I had a chance to play some games with only two players this week. Of course, that doesn’t mean all of these games are exclusively for two players. Though one of them is, which made the other games feel less special and maybe even unpretty.
Agricola: Family Edition
This version certainly streamlines Agricola into a manageable system that my simple brain can comprehend. My official opinion… meh. Full disclosure, I have yet to find a game by designer Uwe Rosenberg that I love. Sure I’ll play Bohnanza or his endless supply of tile-laying games, but I find his designs (gasp) feel like work. Almost boring. Maybe it’s the artwork, perhaps it’s the mundane theming, or the absence of surprise, I don’t know? In light of this revelation, I’d like to express that I am pro-agriculture, but anti-Agricola.
Does anyone else always have the urge to shout the title of this game from the Swiss Alps and blow an Alphorn afterward?
I know, I have no taste in gaming and should be shunned and ridiculed, I’m over it. Let’s move on!
I like this game.
For those of you in the dark, the game’s designer is Richard Garfield. He created Magic: The Gathering. A game I’ve never been able to get into because I dislike the collectible aspect, I don’t have the time/patience/smarts to build a deck for playing, and I can’t handle hyper-competitiveness. Geez, I’m just mowing down swaths of gamers left and right today.
Back to KeyForge. The thing I like about this game is that every deck in the world is unique, as in “snowflake” unique or “New York City subway fashion” unique. There is no deck-building, and you have to make do with the cards you get. The artwork is bright and colorful; the text is humorous, and who wouldn’t want to play with a deck named “Tabletop Game Gallery’s Glorious Delegate” or “Father Patch of Tabletop Game Gallery?”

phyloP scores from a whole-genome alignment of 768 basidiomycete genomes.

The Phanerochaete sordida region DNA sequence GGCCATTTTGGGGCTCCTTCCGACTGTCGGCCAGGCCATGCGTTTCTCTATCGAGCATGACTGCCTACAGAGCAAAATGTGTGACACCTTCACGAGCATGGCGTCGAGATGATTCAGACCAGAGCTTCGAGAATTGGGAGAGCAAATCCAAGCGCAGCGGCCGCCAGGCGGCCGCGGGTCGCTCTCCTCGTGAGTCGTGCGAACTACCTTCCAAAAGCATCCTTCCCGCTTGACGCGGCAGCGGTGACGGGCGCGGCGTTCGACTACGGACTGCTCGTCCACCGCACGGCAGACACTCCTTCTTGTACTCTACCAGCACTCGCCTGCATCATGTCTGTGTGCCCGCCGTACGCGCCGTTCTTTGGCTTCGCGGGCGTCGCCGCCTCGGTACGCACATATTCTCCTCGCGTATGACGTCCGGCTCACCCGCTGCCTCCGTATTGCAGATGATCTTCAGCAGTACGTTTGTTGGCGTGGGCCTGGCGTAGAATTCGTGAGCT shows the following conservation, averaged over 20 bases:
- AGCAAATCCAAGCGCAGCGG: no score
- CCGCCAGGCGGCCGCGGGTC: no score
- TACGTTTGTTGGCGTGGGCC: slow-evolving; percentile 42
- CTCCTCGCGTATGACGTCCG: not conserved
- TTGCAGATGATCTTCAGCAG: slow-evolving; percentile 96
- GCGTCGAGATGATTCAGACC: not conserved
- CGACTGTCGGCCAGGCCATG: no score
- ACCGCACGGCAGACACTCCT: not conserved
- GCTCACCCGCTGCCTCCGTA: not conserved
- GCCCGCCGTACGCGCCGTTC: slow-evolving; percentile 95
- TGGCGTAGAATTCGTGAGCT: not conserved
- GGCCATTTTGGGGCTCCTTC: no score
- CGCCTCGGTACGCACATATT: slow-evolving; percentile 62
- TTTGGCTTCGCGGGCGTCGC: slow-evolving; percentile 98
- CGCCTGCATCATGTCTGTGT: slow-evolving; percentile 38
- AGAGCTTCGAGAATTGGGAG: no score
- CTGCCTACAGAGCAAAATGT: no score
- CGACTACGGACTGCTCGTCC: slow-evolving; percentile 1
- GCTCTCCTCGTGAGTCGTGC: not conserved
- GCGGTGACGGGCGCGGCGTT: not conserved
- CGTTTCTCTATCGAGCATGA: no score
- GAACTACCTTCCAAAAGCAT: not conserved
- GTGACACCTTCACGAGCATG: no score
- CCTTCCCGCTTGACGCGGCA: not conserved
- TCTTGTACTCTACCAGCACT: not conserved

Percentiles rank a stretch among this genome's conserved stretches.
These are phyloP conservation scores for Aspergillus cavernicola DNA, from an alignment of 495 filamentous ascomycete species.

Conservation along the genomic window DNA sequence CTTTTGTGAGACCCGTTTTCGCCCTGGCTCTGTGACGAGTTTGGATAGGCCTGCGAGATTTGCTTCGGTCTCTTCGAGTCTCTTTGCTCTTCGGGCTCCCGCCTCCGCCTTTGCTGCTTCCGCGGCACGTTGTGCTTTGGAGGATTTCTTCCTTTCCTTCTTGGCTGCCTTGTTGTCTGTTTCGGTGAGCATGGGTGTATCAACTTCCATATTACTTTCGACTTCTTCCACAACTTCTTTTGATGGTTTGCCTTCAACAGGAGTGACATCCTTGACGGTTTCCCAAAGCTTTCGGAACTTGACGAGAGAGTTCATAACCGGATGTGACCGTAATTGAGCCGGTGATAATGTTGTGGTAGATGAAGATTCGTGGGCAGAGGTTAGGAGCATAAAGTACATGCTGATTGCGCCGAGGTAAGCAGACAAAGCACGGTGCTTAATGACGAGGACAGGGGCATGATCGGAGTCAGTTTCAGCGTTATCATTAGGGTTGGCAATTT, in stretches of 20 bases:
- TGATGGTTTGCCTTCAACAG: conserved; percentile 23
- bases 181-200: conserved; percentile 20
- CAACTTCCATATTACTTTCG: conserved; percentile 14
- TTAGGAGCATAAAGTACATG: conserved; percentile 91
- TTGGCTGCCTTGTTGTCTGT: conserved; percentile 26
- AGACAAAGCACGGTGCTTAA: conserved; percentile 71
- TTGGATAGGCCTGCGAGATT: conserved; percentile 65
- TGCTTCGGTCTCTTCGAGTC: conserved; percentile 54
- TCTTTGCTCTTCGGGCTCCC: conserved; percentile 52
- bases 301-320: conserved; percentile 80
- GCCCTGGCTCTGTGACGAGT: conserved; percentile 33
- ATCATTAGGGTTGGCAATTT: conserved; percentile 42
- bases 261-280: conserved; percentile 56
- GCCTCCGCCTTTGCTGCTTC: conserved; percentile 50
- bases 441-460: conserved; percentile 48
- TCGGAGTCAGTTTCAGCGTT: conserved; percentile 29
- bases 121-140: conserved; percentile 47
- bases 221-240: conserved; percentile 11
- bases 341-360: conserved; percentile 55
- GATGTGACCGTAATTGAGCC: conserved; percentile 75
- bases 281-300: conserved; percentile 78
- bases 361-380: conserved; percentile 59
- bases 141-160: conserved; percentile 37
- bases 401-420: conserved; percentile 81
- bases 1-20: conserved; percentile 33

Caper is a two-player drafting game, with variants for 3 or 4 players, that feels like a much larger multi-player drafting game. You assemble your team of thieves, equip them with gear, and then rob city landmarks. As you can imagine, it’s very educational. The game combines drafting with set collecting and area control. The art direction of this game is fantastic, which isn’t a surprise given the publisher, Keymaster Games. I’m intrigued to try the variants because they don’t sound like any other drafting game I’ve played before, and maybe there’s a reason for that. Either way, the concept sounds interesting.
That does it for this week. As always let me know in the comments if you have any questions.
|Doug Kotecki is the Chief Curator at Tabletop Game Gallery, and even though his brain tells him not to, he still loves Taco Bell.|